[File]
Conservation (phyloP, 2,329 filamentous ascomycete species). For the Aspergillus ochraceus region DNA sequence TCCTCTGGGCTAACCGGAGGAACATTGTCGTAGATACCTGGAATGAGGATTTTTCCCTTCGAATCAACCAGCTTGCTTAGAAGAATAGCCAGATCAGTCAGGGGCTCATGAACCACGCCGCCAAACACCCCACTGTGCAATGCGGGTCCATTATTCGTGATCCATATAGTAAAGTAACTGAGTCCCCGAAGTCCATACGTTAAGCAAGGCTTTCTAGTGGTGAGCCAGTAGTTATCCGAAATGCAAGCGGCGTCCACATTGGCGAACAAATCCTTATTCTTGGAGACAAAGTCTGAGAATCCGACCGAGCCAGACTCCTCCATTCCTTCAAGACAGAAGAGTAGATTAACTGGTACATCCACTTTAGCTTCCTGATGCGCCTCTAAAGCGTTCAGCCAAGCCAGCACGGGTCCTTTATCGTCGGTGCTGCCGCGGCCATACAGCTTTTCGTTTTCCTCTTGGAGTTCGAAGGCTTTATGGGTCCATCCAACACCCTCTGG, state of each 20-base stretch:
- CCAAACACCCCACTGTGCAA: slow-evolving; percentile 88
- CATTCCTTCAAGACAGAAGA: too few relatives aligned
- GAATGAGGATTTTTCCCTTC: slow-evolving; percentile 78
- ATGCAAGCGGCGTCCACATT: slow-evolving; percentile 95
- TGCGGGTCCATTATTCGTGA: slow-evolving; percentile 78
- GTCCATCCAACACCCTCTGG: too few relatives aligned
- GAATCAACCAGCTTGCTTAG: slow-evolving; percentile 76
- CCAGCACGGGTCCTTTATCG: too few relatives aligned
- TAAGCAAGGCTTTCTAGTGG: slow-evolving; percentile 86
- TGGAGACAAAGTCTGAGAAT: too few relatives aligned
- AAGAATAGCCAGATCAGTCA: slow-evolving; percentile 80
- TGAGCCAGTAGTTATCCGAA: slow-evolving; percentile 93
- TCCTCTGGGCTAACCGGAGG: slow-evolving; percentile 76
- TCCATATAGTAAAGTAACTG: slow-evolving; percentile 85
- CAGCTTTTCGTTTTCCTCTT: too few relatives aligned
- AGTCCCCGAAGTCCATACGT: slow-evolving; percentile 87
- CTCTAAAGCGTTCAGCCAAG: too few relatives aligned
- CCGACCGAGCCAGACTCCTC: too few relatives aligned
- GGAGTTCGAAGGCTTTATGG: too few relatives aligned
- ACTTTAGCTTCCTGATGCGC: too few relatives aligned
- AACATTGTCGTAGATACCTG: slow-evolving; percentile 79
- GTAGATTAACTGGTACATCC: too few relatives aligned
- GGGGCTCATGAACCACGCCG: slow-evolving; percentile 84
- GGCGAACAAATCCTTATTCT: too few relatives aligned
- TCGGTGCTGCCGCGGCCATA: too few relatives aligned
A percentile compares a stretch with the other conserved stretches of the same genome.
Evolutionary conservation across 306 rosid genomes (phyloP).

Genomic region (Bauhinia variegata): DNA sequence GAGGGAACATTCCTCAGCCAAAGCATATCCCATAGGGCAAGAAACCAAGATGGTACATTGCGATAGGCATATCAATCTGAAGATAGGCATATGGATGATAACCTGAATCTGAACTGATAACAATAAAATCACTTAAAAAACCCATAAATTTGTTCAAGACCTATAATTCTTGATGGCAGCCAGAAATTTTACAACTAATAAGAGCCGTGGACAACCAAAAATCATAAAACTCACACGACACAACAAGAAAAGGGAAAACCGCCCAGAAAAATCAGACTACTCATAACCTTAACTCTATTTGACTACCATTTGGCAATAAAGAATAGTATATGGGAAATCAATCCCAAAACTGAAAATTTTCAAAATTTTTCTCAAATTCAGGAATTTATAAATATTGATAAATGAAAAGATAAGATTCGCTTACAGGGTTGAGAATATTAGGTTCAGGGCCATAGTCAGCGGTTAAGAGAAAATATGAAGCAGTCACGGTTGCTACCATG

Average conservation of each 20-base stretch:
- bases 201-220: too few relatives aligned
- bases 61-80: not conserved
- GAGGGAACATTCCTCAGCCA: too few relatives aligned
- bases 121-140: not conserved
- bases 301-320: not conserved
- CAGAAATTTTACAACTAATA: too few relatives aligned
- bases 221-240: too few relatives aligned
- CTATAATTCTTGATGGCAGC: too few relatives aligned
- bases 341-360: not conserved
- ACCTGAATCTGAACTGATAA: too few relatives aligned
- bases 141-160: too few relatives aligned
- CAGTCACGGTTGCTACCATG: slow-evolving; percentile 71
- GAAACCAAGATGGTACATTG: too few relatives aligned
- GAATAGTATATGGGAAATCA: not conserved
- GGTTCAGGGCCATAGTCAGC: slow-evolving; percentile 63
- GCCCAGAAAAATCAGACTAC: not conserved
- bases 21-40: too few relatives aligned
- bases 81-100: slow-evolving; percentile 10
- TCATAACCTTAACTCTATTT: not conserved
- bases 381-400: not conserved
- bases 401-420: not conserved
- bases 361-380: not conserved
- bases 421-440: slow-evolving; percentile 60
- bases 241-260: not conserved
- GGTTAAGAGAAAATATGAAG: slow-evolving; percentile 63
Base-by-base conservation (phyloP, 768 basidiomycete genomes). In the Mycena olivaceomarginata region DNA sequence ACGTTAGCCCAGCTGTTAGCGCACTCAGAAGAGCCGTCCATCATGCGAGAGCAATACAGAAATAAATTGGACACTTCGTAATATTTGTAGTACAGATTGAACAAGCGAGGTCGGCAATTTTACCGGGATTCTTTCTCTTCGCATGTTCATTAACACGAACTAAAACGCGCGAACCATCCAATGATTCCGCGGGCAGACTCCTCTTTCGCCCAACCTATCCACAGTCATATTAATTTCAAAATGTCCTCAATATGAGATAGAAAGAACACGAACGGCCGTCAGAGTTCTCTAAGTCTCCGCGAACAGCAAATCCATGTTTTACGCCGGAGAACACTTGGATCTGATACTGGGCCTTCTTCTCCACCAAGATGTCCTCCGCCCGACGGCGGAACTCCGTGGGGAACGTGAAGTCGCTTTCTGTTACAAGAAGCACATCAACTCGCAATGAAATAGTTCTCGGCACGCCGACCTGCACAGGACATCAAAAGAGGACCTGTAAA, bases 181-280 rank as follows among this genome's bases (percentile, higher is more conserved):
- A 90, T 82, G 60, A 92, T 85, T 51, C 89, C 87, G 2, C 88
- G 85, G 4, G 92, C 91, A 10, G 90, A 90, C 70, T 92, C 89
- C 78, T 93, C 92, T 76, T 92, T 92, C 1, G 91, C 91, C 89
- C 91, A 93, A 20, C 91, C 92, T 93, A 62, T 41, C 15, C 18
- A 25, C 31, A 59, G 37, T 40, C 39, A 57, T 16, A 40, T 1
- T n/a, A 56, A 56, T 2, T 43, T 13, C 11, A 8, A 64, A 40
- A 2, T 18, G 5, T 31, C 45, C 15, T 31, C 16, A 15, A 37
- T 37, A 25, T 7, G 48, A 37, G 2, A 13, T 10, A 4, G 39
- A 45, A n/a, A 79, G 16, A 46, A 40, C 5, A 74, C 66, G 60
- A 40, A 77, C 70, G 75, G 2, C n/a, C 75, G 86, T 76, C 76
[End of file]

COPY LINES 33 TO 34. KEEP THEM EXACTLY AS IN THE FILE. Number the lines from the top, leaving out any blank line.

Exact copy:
- GAGGGAACATTCCTCAGCCA: too few relatives aligned
- bases 121-140: not conserved